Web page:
On my recent visit to the annual Academy of Nutrition and Dietetics Food & Nutrition Conference and Expo (the “Super Bowl of nutrition,” as it’s referred to by nutritionists), health care pros from around the country came together to talk about the hottest topics in nutrition. This year the conference was buzzing about one particular nutrient: protein. Here’s what all the fuss was about.
In this week’s news: Energy drinks may not be worth the energy, or the risk; eating right and exercising during pregnancy is a big boon for your baby; and researchers find yet another reason to start eating a Mediterranean diet, pronto. Read more
Sodium Levels? Nothing to See Here.
Until recently, a meal of chicken, stuffing, cornbread and mashed potatoes at Boston Market would have contained about 2,590 mg of salt — or 290 mg more than U.S. guidelines recommend for an entire day. Today, that same dinner tallies up at 2,000. Facing increasing pressure to make products healthier, the restaurant chain has quietly cut down on salt content in many of its dishes. The food giant is far from the only one: Hamburger Helper, Oreo cookies and McDonald’s french fries are just some of the items that have been “stealth health”-ified. You read right. Consumers may know that healthier food options are a good thing, but that doesn’t mean that they’re always excited to partake. Case in point: When McDonald’s started cooking without harmful trans fats, it was flooded with complaints of the fries tasting different — and not in a good way. As a result of such episodes, many brands are trying to make changes on the sly. Nevertheless, even though General Mills went the quiet route, slowly reducing sodium in Hamburger Helper by 50 percent over a six-year period, the product’s sales have been in steady decline since the salt reduction began.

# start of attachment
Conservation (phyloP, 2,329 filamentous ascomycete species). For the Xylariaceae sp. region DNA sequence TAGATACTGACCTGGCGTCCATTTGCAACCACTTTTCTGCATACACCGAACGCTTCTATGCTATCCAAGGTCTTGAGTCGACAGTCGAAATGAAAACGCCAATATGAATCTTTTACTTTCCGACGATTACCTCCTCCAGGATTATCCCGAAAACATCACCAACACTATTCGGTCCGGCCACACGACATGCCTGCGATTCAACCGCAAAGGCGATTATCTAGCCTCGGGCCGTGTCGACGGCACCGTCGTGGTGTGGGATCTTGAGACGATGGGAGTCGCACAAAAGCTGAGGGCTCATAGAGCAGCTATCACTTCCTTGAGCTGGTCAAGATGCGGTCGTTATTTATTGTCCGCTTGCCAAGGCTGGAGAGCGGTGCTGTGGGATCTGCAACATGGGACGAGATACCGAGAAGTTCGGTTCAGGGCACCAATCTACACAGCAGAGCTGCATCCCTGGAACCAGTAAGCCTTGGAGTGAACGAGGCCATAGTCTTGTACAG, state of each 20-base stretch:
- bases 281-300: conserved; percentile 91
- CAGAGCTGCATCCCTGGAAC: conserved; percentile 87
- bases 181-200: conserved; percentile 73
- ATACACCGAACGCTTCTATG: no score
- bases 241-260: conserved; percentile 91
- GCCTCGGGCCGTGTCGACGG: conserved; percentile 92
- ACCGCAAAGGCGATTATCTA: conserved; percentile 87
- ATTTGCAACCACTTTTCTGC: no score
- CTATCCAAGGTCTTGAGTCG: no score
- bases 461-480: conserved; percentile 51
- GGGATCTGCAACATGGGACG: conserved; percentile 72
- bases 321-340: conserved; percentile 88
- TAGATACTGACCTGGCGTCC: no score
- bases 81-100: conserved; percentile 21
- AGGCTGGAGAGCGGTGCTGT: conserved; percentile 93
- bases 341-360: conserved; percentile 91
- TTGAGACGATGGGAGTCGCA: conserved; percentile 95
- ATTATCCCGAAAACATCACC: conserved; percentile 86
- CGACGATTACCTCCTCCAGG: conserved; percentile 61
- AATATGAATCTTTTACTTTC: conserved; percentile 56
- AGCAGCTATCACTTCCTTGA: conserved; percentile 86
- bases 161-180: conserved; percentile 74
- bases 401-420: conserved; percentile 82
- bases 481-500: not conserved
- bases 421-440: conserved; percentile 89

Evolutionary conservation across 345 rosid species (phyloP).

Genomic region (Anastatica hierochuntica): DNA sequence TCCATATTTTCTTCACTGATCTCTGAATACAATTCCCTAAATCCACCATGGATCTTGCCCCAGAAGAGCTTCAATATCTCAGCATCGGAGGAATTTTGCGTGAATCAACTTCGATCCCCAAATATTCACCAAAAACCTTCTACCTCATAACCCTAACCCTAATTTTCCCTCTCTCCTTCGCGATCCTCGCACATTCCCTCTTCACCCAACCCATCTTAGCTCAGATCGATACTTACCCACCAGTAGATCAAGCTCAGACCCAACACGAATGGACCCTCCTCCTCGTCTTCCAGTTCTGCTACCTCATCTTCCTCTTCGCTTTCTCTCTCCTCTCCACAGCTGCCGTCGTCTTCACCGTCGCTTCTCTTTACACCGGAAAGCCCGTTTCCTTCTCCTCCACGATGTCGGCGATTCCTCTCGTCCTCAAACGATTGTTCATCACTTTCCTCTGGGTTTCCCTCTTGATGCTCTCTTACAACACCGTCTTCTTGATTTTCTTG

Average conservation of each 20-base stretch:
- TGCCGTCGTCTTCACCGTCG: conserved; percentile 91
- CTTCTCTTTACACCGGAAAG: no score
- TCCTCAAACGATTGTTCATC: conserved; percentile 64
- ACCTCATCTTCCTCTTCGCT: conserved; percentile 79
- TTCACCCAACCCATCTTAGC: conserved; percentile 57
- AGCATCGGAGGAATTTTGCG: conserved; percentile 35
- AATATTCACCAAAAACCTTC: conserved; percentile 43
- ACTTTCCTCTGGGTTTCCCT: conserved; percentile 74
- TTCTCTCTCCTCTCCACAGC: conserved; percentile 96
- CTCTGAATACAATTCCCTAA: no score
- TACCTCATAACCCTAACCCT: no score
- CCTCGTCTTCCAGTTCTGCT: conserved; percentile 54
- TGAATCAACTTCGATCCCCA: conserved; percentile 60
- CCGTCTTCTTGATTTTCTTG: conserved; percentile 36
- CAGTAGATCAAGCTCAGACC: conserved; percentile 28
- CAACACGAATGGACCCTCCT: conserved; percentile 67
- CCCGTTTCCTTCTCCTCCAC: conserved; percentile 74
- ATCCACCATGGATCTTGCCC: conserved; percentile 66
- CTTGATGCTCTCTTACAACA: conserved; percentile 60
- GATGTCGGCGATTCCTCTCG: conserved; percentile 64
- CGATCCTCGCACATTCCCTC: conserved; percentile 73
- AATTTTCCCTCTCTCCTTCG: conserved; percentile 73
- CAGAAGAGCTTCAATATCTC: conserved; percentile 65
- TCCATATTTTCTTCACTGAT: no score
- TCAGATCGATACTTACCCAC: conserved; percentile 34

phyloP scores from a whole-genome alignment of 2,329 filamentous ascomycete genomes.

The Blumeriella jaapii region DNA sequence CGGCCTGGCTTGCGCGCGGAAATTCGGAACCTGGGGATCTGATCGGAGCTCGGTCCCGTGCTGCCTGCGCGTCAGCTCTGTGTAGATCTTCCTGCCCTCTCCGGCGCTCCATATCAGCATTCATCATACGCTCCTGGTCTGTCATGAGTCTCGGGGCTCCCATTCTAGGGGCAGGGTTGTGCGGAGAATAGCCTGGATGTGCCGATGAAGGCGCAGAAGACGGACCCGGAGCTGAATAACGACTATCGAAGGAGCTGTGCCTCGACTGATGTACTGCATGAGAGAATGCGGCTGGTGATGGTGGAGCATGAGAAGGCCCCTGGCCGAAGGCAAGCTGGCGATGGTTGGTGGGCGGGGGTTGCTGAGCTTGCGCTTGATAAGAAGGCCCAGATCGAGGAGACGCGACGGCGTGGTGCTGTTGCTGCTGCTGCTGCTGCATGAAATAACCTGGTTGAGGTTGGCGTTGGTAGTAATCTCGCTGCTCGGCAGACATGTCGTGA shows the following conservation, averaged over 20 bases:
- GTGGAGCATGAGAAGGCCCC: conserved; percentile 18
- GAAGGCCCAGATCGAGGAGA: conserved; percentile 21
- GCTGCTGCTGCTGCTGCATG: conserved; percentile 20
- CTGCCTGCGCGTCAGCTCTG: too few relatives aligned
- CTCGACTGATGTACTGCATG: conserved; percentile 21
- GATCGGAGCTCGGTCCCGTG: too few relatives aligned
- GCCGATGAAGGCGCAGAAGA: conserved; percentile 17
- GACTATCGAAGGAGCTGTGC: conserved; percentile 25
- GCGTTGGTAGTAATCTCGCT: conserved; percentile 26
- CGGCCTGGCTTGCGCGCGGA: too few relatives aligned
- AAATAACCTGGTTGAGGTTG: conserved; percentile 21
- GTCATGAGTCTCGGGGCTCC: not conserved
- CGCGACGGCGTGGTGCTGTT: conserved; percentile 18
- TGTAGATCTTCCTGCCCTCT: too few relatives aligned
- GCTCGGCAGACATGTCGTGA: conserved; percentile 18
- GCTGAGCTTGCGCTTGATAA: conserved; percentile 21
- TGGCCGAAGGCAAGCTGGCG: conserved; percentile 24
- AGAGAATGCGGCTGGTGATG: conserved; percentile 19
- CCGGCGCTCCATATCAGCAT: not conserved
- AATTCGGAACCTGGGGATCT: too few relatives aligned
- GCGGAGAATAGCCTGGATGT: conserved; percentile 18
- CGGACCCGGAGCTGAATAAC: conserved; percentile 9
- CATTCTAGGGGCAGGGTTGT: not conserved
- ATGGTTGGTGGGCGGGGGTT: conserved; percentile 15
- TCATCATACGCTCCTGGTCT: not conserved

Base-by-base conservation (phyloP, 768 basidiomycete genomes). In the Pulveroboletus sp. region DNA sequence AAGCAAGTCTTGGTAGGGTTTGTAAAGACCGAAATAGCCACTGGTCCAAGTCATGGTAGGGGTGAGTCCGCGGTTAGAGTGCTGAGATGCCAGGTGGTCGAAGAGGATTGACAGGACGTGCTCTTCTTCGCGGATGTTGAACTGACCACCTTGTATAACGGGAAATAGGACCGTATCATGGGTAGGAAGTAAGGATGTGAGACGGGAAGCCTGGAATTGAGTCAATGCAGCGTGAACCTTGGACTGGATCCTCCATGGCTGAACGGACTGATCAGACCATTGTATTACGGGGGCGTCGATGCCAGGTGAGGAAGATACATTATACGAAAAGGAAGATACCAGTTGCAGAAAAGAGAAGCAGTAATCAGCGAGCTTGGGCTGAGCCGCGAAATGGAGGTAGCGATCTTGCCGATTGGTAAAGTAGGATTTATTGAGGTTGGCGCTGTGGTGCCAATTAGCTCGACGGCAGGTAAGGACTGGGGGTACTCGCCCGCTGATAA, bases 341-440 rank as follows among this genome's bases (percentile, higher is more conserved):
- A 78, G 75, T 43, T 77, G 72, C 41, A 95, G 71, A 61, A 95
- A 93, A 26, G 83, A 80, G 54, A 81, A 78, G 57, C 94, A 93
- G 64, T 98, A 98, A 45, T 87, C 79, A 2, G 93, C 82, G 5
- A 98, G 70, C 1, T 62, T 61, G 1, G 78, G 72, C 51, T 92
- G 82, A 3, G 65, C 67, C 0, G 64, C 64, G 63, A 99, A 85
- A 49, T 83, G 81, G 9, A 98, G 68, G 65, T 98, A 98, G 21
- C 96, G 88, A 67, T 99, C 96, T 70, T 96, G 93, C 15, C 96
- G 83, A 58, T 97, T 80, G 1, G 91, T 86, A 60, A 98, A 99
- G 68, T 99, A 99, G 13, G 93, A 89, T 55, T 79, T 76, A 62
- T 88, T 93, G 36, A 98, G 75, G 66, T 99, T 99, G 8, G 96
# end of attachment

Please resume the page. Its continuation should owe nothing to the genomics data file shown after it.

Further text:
Getting kids to eat healthy has become the Mount Everest of parenthood. Every day is a rocky, uphill battle with daily obstacles thwarting parents’ best intentions: bake sales, kiddie menus, birthday parties and vending machines are everywhere. It doesn’t help that kids are still wired like their early ancestors to gravitate towards sweet foods to maintain their weight in case of a famine and avoid unfamiliar foods that may be poisonous. Fast forward to the twenty-first century with easy access to store-bought processed products and introducing kids to cauliflower can sound as daunting as climbing a mountain.
The good news is that there are plenty of tactics to encourage healthier eating habits in kids.
When it comes to apps for my iPhone and iPad, I can barely wrap my head around the number of available options. I will admit I only go for the freebies, but that has not limited the amazing amount of information and entertainment available. Here are my top mobile apps . . . and yes, they are all FREE!
- Calorie Counter (About, Inc)
This app tracks your calories/food intake as well as weight and exercise. It offers voice recorded logging, bar code scanning to search for foods, articles, community support forums and more.
- Calorie Counter & Diet Tracker (MyFitness Pal)
Track food and fitness goals with a huge food database and bar code scanner. MyFitness Pal allows you to add and follow friends for diet motivation and support. You can also set and track customizable goals and get daily nutrition reports.